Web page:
The controversy whether Australia should allow the importation of the Adler A110 lever-action shotgun has certainly delivered some over-the-top political theatre. If you believe hyperventilating sectors of the media, the Adler is a newly invented death machine. If you believe some politicians’ rhetoric, allowing the Adler into the country dramatically waters down Australia’s 1996 gun laws.

This sounds ominous. But is any of it true?

The Adler has been incorrectly described as “new” or “advanced” technology. In fact, lever-action shotguns have been around for well over a century.

The Adler looks modern on the outside, but on the inside there is nothing new.

The most contentious feature of the gun, and the reason for the parliamentary angst, is its magazine – the part of a gun that holds extra ammunition. Again, this is nothing new. Various models of lever-action shotgun with magazine capacities of five or more rounds have been on the market in Australia for decades.

Claims the Adler A110 somehow weakens Australian gun laws are pure fiction. Lever-action shotguns have always been permitted in Australia. For the past 20 years, they have been available to “Category A” firearm licence-holders.

Some say this is the “easiest” category for obtaining firearms, making it sound as if someone can instantly get a licence and go out and buy a gun. The truth is more complex.

What is a Category A licence? And who can get one?

A Category A firearm licence authorises a person to possess “rimfire” rifles (the .22, or “rabbit gun”) that are not semi-automatic, and shotguns that are not semi-automatic or pump-action.

To obtain a licence, a person must be over 18 years of age, complete approved safety training, and prove they have a “genuine reason” for owning firearms. “Genuine reasons” include purposes like target shooting, hunting, or primary production. Self-defence is expressly prohibited.

A person must be “fit and proper” – or, in other words, meet certain standards of character and behaviour. The standards rule out anyone with a history of, for example, violence (including domestic or family violence), illicit drug use, misuse of weapons, or other criminal activities.

It is mandatory for police to conduct backgrounds checks into licence applicants to ensure they are fit and proper.

It is an offence to provide false or misleading information, and penalties apply. A 28-day waiting period applies before a licence will be issued.

If a person is approved to hold a Category A licence, and wants to purchase a firearm, they must apply to police for an individual “Permit to Acquire” for each gun they want to own (and pay a fee). All sales must occur through a licensed firearms dealer, and all firearms must be registered with state authorities. Guns must be locked in a safe when not in use.

Politics dominates debates around guns

The hyperbole about the Adler simply does not match the facts. This is symptomatic of the generally poor quality of debate around firearm policy in Australia.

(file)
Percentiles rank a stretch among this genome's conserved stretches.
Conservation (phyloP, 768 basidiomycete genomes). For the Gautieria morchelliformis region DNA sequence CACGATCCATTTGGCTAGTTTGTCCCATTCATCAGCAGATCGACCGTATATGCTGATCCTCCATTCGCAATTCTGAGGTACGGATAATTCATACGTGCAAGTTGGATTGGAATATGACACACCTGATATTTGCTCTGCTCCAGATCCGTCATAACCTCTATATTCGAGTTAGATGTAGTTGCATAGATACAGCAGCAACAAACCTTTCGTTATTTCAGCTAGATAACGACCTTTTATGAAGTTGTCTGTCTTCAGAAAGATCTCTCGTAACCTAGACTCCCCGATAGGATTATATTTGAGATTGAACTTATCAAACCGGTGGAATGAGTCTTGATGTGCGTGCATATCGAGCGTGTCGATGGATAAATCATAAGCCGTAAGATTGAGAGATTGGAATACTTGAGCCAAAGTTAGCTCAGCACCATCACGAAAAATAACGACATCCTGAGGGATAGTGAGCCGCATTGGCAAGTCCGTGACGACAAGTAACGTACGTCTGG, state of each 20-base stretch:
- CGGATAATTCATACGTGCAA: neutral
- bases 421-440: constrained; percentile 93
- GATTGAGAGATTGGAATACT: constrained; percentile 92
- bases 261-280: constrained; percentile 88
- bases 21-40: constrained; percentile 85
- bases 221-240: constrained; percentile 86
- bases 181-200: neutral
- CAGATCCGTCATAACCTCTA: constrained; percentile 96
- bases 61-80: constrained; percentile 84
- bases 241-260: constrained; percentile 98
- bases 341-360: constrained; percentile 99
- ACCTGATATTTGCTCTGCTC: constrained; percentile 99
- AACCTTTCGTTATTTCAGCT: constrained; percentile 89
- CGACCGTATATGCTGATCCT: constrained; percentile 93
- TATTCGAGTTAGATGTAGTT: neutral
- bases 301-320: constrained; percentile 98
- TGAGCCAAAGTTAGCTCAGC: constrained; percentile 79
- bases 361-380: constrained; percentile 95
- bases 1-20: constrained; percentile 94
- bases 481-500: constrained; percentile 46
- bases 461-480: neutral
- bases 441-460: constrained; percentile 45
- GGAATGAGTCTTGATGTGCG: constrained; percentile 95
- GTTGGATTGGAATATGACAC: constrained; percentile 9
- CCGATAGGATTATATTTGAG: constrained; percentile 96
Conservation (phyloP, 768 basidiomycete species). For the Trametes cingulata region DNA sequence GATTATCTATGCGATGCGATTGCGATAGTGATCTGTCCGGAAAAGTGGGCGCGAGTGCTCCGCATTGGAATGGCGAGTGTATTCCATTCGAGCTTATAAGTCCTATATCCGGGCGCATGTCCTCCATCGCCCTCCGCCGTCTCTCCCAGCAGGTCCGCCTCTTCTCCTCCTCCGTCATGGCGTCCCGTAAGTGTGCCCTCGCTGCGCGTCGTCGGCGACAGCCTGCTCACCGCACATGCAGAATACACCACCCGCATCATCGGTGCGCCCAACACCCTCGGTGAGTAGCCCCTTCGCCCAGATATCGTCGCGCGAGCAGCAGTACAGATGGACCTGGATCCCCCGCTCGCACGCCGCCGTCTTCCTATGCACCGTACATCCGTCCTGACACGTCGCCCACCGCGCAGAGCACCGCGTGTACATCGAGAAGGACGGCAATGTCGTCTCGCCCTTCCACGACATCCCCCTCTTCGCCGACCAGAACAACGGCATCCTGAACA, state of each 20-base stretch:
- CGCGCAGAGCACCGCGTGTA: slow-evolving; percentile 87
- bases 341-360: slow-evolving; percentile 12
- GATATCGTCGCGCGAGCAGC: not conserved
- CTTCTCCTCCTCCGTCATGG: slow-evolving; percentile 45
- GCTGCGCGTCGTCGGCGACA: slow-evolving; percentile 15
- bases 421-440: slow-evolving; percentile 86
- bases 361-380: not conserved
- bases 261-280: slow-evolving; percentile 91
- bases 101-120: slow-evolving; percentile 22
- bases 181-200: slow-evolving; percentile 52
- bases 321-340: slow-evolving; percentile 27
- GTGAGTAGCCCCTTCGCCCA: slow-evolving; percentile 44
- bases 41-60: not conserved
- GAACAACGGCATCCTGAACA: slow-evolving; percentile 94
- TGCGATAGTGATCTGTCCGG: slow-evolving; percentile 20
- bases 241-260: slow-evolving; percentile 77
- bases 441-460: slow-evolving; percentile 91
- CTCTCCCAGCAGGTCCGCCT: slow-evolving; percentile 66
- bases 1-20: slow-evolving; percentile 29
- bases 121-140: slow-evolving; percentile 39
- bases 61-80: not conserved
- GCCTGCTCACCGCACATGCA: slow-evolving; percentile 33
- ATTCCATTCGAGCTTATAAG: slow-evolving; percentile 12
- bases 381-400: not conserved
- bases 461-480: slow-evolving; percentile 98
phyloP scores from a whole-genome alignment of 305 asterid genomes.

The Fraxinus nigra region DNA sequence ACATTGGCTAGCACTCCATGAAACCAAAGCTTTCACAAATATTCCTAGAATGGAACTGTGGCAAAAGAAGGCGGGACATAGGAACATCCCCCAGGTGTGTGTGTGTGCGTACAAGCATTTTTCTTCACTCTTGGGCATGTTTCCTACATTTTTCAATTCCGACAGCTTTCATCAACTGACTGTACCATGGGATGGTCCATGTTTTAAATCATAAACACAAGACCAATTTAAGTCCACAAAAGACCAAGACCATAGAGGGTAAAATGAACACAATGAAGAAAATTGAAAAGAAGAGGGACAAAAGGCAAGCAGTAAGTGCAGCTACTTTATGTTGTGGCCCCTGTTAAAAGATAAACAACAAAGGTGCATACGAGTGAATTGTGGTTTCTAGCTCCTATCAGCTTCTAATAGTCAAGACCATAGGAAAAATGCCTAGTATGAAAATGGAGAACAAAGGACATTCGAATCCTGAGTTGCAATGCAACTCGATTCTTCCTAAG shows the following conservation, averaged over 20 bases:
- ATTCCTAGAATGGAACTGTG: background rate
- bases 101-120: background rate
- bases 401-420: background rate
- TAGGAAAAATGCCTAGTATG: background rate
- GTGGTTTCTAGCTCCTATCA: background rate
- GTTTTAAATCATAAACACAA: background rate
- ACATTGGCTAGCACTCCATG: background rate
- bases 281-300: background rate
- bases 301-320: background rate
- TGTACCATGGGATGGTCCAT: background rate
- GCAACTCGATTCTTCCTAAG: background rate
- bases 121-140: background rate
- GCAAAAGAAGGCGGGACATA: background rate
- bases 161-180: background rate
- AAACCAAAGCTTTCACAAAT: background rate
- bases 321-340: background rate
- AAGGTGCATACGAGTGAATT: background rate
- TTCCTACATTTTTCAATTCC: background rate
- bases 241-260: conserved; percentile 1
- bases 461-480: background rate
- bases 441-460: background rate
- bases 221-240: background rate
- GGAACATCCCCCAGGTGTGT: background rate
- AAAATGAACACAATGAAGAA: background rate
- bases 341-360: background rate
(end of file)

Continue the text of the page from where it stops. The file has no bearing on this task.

This, in turn, is rooted in Australia’s ongoing obsession with the concept of “gun control”.

The current furore is a holdover from beliefs that were fashionable in the 1980s. Back then, it was assumed that more guns mean more crime, and that certain types of guns are “more dangerous” than others. Although both assumptions have since been dispelled by Australian and international evidence, advocating for gun control has become more about signalling moral virtue than about a search for good policy.

For politicians, “being seen to be good” often trumps evidence-based decision-making.

Australia’s fixation with gun control has come at the expense of gun violence control. The two are not synonymous. Depending on the specific legislative measures and types of violence, they can certainly be related – but they are not identical.

Gun control is easy – all it involves is passing laws.

Gun violence control is difficult. It goes far beyond law and order, encompassing complex elements of human society and behaviour: poverty, disadvantage, unemployment, connections with illicit drugs and other forms of criminal activity, social fragmentation, cultural factors, and a host of broader social and justice policy challenges.

Tackling gun violence takes evidence-based, cohesive, and collaborative efforts that adopt a whole-of-community perspective. It needs long-term thinking and commitment.

Canada, the UK, and even the US have all implemented effective gun violence reduction programs. Australia has a lot of catching up to do. But it seems our politicians would rather keep shouting at each other about old guns than talk seriously about new approaches to improving public safety.

[box type=”shadow” align=”aligncenter” ]Article written by Dr Samara McPhedran, Senior Research Fellow, Violence Research and Prevention Program, Griffith University. Disclosure: Samara McPhedran does not work for, consult to, own shares in or receive funding from any company or organisation that would benefit from this article. Dr McPhedran has been appointed to a number of firearms advisory panels and committees, most recently as a member of the Queensland Ministerial Advisory Panel on Firearms, and as a previous member of the Commonwealth Firearms Advisory Council. She does not receive any financial remuneration for these activities. She holds memberships with, and volunteers for, a range of not-for-profit firearm-related organisations and women’s advocacy groups. She is not a member of any political party. This article first appeared 19/10/16 at 2.07pm AEDT[/box]

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